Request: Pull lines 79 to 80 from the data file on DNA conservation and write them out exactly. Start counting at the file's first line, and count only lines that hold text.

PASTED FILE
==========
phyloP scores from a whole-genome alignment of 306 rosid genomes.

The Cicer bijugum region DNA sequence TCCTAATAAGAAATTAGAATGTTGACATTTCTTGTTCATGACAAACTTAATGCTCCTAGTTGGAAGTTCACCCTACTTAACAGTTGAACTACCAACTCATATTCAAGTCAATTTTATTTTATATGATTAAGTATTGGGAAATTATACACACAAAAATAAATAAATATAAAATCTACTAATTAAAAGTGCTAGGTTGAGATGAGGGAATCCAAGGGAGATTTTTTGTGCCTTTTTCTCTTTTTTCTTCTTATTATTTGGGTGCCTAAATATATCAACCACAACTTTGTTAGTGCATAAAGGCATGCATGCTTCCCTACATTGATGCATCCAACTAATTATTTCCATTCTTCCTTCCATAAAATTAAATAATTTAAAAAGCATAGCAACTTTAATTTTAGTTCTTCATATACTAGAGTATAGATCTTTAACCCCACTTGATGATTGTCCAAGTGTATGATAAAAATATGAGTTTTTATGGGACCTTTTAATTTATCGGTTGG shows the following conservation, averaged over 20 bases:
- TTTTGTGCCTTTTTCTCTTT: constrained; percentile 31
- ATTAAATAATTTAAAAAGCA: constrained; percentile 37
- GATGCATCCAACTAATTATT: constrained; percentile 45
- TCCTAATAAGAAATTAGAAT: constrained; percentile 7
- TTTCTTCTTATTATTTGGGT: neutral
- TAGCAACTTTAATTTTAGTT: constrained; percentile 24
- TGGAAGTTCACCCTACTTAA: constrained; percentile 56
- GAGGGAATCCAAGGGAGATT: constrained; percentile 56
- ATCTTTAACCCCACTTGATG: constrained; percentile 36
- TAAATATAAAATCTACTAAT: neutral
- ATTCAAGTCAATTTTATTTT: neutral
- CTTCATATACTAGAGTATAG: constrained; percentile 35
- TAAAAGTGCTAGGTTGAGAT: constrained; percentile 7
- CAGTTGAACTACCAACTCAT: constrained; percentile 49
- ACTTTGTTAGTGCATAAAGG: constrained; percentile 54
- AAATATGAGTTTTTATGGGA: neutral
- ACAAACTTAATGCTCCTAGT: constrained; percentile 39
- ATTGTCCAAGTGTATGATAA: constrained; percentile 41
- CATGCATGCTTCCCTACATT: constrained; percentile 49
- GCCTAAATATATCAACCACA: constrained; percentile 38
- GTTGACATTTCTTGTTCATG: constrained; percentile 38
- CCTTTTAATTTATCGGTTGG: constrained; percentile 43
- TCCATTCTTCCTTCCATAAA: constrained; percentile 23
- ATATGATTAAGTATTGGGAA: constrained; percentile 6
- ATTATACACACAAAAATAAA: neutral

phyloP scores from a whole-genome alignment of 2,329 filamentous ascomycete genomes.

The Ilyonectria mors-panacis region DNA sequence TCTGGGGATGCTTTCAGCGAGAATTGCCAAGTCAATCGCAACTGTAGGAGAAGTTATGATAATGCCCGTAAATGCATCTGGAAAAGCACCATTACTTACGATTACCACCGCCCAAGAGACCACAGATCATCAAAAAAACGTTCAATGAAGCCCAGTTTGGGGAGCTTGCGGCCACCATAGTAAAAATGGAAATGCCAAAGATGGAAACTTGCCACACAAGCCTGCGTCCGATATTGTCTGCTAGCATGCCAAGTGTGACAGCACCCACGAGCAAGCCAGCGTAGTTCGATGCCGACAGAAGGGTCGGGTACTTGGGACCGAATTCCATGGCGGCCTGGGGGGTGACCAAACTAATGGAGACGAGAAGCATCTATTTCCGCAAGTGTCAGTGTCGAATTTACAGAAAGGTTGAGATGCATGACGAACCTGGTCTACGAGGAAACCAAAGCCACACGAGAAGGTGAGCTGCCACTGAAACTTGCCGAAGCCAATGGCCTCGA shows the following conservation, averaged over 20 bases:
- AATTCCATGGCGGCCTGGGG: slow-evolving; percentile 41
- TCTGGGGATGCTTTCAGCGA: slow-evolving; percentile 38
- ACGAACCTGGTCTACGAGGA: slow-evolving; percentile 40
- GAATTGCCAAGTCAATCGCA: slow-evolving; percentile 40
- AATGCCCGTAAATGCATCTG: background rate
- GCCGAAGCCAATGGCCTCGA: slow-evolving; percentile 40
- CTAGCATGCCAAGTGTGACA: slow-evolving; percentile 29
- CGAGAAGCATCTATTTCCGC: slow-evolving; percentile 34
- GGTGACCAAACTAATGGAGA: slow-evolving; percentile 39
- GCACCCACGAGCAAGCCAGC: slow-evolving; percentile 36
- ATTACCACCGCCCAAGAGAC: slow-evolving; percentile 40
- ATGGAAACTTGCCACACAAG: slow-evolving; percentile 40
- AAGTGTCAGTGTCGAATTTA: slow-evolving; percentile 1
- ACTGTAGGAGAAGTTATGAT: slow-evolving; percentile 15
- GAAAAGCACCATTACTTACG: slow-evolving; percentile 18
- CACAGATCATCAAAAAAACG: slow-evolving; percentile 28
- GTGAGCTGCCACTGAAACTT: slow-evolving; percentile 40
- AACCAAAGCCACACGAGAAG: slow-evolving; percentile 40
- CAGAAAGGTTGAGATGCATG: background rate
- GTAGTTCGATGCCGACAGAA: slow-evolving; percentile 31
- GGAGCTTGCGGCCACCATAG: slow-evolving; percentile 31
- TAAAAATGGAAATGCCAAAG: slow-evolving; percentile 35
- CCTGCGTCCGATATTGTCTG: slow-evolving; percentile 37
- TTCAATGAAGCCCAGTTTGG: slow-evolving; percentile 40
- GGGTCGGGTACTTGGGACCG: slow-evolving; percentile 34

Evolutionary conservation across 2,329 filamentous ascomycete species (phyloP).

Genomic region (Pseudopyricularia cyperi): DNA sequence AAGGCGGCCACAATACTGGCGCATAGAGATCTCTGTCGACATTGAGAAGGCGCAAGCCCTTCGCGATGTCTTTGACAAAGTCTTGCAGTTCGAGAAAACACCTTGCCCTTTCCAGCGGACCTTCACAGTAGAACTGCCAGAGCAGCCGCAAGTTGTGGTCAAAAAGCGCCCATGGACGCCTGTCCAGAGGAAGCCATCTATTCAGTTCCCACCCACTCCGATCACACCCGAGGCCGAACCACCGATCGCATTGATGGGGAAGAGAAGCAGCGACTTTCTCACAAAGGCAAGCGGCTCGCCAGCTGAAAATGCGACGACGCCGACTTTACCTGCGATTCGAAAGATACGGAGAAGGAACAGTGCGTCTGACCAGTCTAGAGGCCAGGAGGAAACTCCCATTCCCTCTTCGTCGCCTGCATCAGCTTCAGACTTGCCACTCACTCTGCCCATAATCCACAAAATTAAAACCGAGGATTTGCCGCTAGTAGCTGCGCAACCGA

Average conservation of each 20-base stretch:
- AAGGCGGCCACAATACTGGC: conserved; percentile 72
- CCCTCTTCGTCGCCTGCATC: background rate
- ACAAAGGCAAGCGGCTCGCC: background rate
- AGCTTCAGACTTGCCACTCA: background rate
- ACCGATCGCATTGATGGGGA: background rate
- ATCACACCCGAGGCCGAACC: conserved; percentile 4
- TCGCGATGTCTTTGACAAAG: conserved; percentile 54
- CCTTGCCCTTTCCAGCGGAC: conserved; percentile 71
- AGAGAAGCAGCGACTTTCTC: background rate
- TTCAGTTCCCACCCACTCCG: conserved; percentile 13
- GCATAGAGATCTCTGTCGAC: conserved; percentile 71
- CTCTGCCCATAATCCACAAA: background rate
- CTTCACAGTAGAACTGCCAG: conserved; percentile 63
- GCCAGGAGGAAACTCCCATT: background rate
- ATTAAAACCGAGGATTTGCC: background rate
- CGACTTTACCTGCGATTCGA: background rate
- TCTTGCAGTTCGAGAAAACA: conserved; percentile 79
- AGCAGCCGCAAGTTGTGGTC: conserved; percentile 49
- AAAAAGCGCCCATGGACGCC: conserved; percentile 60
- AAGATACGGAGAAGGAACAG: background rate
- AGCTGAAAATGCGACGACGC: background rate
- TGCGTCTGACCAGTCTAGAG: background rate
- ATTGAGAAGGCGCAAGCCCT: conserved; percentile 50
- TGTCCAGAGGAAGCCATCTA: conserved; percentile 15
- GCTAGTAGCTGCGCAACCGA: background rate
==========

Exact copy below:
- TGCGTCTGACCAGTCTAGAG: background rate
- ATTGAGAAGGCGCAAGCCCT: conserved; percentile 50